Learning Objects, Learning Object Repositories, and Learning Theory
limited only by the imagination (and good planning).
Downes (2005) and Leslie (2005), along with other writers have focused on the need to create
objects of sufficient granularity to assure effective implementation across multiple courses. In the
UCB Wiki, Leslie (2005) described the contexts of sharing of learning objects, and categorized
them as sharing, multi-purposing, and repurposing. Siemens (2003) focused on the importance of
developing taxonomies and systems for organizing and retrieving content in the form of learning
By housing interchangeable objects on a server and allowing multiple and simultaneous access
via the Internet, instructional designers and instructors can access the objects simultaneously and
incorporate them into their programs.
Ironically, this is not always the case in actual practice, even when SCORM compliancy is re-
quired. The learning management system, which functions as a relational database, integrating
instructional material along with administrative, may actually block the use of sharable content
objects, depending on what they are, and what information they contain.
The other exception to this is the increasing adoption of blogs and podcasts as e-learning objects.
These can be as granular as their RSS feeds, which is to say that they're not very granular at all,
because they must be used in conjunction with the codes and third-party services that syndicate,
distribute, classify, and house them.
Location of Learning Objects for Use in E-Learning
In the mid-1990s, relatively simple learning objects were made available informally, as instruc-
tors shared syllabi, lesson plans, and learning activities. Later, more complex and/or topic-
specific repositories came into existence as museums, journals and magazines, educational televi-
sion, and other organizations placed content on the web and encouraged it to be used for educa-
tional purposes. Many even developed learning activities around the objects, (thus creating a lar-
ger, “second-order” learning object) and made them available via download from their websites.
Later, sites dedicated themselves to making learning objects from all disciplines. Instead of hous-
ing the objects on their own servers, they often linked to the original sites where the objects were
made available. Large repositories of learning objects are now available from MERLOT,
CAREO, and Wisconline, among others. Although this tactic offers greater access and availabil-
ity, they are not always easily navigated, nor is there a uniform system for classifying them, al-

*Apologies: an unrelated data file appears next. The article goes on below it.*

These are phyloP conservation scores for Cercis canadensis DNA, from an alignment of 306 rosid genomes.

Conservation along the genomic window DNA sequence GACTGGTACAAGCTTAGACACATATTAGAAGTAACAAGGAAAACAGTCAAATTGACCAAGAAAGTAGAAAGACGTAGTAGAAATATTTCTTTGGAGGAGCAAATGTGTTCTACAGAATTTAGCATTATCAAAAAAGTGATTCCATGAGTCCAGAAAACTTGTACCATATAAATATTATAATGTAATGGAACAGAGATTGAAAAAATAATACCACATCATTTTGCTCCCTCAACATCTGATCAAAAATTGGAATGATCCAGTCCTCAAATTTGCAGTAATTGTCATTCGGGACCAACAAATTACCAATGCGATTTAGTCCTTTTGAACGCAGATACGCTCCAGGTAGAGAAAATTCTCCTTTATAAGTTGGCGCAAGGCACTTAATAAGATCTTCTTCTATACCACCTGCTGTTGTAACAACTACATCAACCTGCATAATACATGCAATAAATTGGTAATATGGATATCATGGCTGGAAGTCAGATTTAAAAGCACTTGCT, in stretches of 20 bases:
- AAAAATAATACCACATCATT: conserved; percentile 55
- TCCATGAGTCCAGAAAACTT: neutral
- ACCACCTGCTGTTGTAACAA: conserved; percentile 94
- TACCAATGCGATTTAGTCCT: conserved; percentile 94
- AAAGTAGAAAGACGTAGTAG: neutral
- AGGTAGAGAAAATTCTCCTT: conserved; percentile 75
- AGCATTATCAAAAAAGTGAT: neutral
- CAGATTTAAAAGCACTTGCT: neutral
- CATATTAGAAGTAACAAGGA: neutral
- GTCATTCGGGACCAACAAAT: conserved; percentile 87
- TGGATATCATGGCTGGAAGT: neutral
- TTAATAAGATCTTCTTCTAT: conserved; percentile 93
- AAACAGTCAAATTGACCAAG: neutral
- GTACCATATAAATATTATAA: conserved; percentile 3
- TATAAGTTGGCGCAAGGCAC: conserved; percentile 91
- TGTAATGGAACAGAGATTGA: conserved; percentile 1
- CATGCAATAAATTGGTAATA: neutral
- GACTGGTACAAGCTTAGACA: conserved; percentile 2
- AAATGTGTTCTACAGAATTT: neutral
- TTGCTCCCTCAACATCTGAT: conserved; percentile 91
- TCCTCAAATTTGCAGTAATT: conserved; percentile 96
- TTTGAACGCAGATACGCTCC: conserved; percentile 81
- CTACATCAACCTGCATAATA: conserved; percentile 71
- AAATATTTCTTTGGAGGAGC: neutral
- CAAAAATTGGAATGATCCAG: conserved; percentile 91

though several projects are underway.
Examples of repositories of learning objects for use in specialized training include the aviation
industry and its AICC (Aviation Industry Computer-based Training Committee), that helps set
standards. Other industry and military issues are dealt with by such initiatives as the NMC Learn-
ing Object Initiative (http://www.nmc.org/projects/lo/gtso.shtml
). NMC, the New Media Consor-
tium, is an international 501(c)3 not-for-profit consortium of approximately 200 colleges, univer-
sities, museums, corporations, and other learning-and education based organizations that use new
media and new technologies.
Wikis: The term used to describe a shared media repository, wiki, derives from the Hawaiian
word, “wiki-wiki” for “quick” or “informal.” (http://www.wikipedia.org
) In a broad sense of the
word, the entries could be considered learning objects. In practice, wiki entries do serve educa-
tional functions, and many online courses link to wiki entries to provide definitions and perspec-
tives on the subject being studied.
Serious Games: Video game-based simulations or “serious games” have been incorporated into
both online and hybrid courses. These are rarely hosted on the educational institution’s server;
instead, the individual learner downloads the program and runs it in accordance with the instruc-
tions given in the course. Some allow collaboration and role-playing in a manner that involves a
large number of players or users. Social Impact Games (http://www.socialimpactgames.com/
identified and classified more than 500 “serious games,” many of which are available for free
download and play. Their goal is to identify video game-based simulation and serious games that
have connections with current global and local social issues.
Weblogs: Weblogs, or "blogs," constitute informal repositories of learning objects in two ways.
First, the "blog roll," or list of related or recommended blogs helps one become acquainted with
other blogs. The blogs in the blogroll can, in fact, be considered learning objects when utilized for
an educational purpose. Aggregators of blogs that bring together excerpts of posts from blogs by
means of syndication (RSS) also could be considered informal repositories of learning objects.